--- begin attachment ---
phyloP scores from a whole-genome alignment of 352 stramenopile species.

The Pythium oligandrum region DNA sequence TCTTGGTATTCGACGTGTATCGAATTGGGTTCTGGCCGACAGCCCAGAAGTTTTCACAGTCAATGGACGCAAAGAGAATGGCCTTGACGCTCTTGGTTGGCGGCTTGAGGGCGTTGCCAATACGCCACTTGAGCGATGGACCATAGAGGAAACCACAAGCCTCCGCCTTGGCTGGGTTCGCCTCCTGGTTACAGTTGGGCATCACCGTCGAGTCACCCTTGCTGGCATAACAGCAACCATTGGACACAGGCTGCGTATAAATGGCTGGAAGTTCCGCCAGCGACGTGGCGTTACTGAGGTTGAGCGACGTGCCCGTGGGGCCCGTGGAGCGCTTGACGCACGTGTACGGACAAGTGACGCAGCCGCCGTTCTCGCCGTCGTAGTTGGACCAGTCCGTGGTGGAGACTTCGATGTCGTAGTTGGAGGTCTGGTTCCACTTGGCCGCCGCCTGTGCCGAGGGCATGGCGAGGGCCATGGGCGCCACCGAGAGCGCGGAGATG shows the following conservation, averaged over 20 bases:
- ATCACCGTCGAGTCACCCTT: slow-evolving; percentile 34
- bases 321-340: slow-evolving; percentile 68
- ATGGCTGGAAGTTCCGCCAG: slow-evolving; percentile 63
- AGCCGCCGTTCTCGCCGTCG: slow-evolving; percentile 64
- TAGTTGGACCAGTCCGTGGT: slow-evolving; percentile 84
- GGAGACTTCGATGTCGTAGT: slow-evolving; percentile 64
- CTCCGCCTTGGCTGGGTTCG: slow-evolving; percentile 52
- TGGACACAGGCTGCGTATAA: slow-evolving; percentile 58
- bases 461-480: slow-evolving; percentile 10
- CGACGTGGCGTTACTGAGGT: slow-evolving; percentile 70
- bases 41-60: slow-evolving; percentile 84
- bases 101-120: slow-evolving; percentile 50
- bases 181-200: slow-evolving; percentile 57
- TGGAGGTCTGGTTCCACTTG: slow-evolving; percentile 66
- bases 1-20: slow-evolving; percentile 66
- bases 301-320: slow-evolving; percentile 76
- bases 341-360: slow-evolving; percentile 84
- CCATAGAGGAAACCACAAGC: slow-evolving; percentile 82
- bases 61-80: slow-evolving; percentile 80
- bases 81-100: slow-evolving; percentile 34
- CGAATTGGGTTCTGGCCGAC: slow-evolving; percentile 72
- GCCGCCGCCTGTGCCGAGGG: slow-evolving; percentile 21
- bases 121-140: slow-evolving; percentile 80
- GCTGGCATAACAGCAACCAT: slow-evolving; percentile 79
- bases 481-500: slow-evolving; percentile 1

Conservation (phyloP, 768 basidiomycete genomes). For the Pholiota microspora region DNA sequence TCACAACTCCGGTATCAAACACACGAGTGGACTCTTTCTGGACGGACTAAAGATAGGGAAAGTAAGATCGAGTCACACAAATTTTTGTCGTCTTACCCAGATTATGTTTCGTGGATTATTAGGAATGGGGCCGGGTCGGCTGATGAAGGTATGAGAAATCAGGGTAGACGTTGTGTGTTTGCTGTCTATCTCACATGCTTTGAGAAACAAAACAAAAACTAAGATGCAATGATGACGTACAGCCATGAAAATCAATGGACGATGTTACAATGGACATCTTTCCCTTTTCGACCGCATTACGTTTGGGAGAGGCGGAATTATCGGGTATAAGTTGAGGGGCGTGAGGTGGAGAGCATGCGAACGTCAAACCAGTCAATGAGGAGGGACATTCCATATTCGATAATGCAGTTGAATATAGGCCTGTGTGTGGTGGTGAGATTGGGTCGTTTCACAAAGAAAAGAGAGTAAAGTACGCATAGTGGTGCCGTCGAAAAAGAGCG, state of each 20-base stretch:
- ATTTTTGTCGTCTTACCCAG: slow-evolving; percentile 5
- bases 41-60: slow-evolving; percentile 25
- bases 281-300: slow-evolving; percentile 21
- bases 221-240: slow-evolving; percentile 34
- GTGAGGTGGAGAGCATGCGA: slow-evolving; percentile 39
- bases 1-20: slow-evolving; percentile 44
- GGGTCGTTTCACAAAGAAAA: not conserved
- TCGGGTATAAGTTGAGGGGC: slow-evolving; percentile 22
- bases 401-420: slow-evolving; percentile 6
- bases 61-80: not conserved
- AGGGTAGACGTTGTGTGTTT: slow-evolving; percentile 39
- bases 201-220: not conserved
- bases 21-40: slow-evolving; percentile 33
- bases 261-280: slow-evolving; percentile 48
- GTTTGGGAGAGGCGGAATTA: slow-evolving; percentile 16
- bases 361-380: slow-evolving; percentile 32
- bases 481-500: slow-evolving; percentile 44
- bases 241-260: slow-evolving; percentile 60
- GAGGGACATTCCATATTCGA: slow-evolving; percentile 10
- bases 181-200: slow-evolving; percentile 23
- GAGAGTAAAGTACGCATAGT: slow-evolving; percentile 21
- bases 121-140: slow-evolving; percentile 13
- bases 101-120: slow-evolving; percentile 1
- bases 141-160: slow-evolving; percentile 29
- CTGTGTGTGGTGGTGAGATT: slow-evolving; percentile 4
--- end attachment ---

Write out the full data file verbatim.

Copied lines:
phyloP scores from a whole-genome alignment of 352 stramenopile species.

The Pythium oligandrum region DNA sequence TCTTGGTATTCGACGTGTATCGAATTGGGTTCTGGCCGACAGCCCAGAAGTTTTCACAGTCAATGGACGCAAAGAGAATGGCCTTGACGCTCTTGGTTGGCGGCTTGAGGGCGTTGCCAATACGCCACTTGAGCGATGGACCATAGAGGAAACCACAAGCCTCCGCCTTGGCTGGGTTCGCCTCCTGGTTACAGTTGGGCATCACCGTCGAGTCACCCTTGCTGGCATAACAGCAACCATTGGACACAGGCTGCGTATAAATGGCTGGAAGTTCCGCCAGCGACGTGGCGTTACTGAGGTTGAGCGACGTGCCCGTGGGGCCCGTGGAGCGCTTGACGCACGTGTACGGACAAGTGACGCAGCCGCCGTTCTCGCCGTCGTAGTTGGACCAGTCCGTGGTGGAGACTTCGATGTCGTAGTTGGAGGTCTGGTTCCACTTGGCCGCCGCCTGTGCCGAGGGCATGGCGAGGGCCATGGGCGCCACCGAGAGCGCGGAGATG shows the following conservation, averaged over 20 bases:
- ATCACCGTCGAGTCACCCTT: slow-evolving; percentile 34
- bases 321-340: slow-evolving; percentile 68
- ATGGCTGGAAGTTCCGCCAG: slow-evolving; percentile 63
- AGCCGCCGTTCTCGCCGTCG: slow-evolving; percentile 64
- TAGTTGGACCAGTCCGTGGT: slow-evolving; percentile 84
- GGAGACTTCGATGTCGTAGT: slow-evolving; percentile 64
- CTCCGCCTTGGCTGGGTTCG: slow-evolving; percentile 52
- TGGACACAGGCTGCGTATAA: slow-evolving; percentile 58
- bases 461-480: slow-evolving; percentile 10
- CGACGTGGCGTTACTGAGGT: slow-evolving; percentile 70
- bases 41-60: slow-evolving; percentile 84
- bases 101-120: slow-evolving; percentile 50
- bases 181-200: slow-evolving; percentile 57
- TGGAGGTCTGGTTCCACTTG: slow-evolving; percentile 66
- bases 1-20: slow-evolving; percentile 66
- bases 301-320: slow-evolving; percentile 76
- bases 341-360: slow-evolving; percentile 84
- CCATAGAGGAAACCACAAGC: slow-evolving; percentile 82
- bases 61-80: slow-evolving; percentile 80
- bases 81-100: slow-evolving; percentile 34
- CGAATTGGGTTCTGGCCGAC: slow-evolving; percentile 72
- GCCGCCGCCTGTGCCGAGGG: slow-evolving; percentile 21
- bases 121-140: slow-evolving; percentile 80
- GCTGGCATAACAGCAACCAT: slow-evolving; percentile 79
- bases 481-500: slow-evolving; percentile 1

Conservation (phyloP, 768 basidiomycete genomes). For the Pholiota microspora region DNA sequence TCACAACTCCGGTATCAAACACACGAGTGGACTCTTTCTGGACGGACTAAAGATAGGGAAAGTAAGATCGAGTCACACAAATTTTTGTCGTCTTACCCAGATTATGTTTCGTGGATTATTAGGAATGGGGCCGGGTCGGCTGATGAAGGTATGAGAAATCAGGGTAGACGTTGTGTGTTTGCTGTCTATCTCACATGCTTTGAGAAACAAAACAAAAACTAAGATGCAATGATGACGTACAGCCATGAAAATCAATGGACGATGTTACAATGGACATCTTTCCCTTTTCGACCGCATTACGTTTGGGAGAGGCGGAATTATCGGGTATAAGTTGAGGGGCGTGAGGTGGAGAGCATGCGAACGTCAAACCAGTCAATGAGGAGGGACATTCCATATTCGATAATGCAGTTGAATATAGGCCTGTGTGTGGTGGTGAGATTGGGTCGTTTCACAAAGAAAAGAGAGTAAAGTACGCATAGTGGTGCCGTCGAAAAAGAGCG, state of each 20-base stretch:
- ATTTTTGTCGTCTTACCCAG: slow-evolving; percentile 5
- bases 41-60: slow-evolving; percentile 25
- bases 281-300: slow-evolving; percentile 21
- bases 221-240: slow-evolving; percentile 34
- GTGAGGTGGAGAGCATGCGA: slow-evolving; percentile 39
- bases 1-20: slow-evolving; percentile 44
- GGGTCGTTTCACAAAGAAAA: not conserved
- TCGGGTATAAGTTGAGGGGC: slow-evolving; percentile 22
- bases 401-420: slow-evolving; percentile 6
- bases 61-80: not conserved
- AGGGTAGACGTTGTGTGTTT: slow-evolving; percentile 39
- bases 201-220: not conserved
- bases 21-40: slow-evolving; percentile 33
- bases 261-280: slow-evolving; percentile 48
- GTTTGGGAGAGGCGGAATTA: slow-evolving; percentile 16
- bases 361-380: slow-evolving; percentile 32
- bases 481-500: slow-evolving; percentile 44
- bases 241-260: slow-evolving; percentile 60
- GAGGGACATTCCATATTCGA: slow-evolving; percentile 10
- bases 181-200: slow-evolving; percentile 23
- GAGAGTAAAGTACGCATAGT: slow-evolving; percentile 21
- bases 121-140: slow-evolving; percentile 13
- bases 101-120: slow-evolving; percentile 1
- bases 141-160: slow-evolving; percentile 29
- CTGTGTGTGGTGGTGAGATT: slow-evolving; percentile 4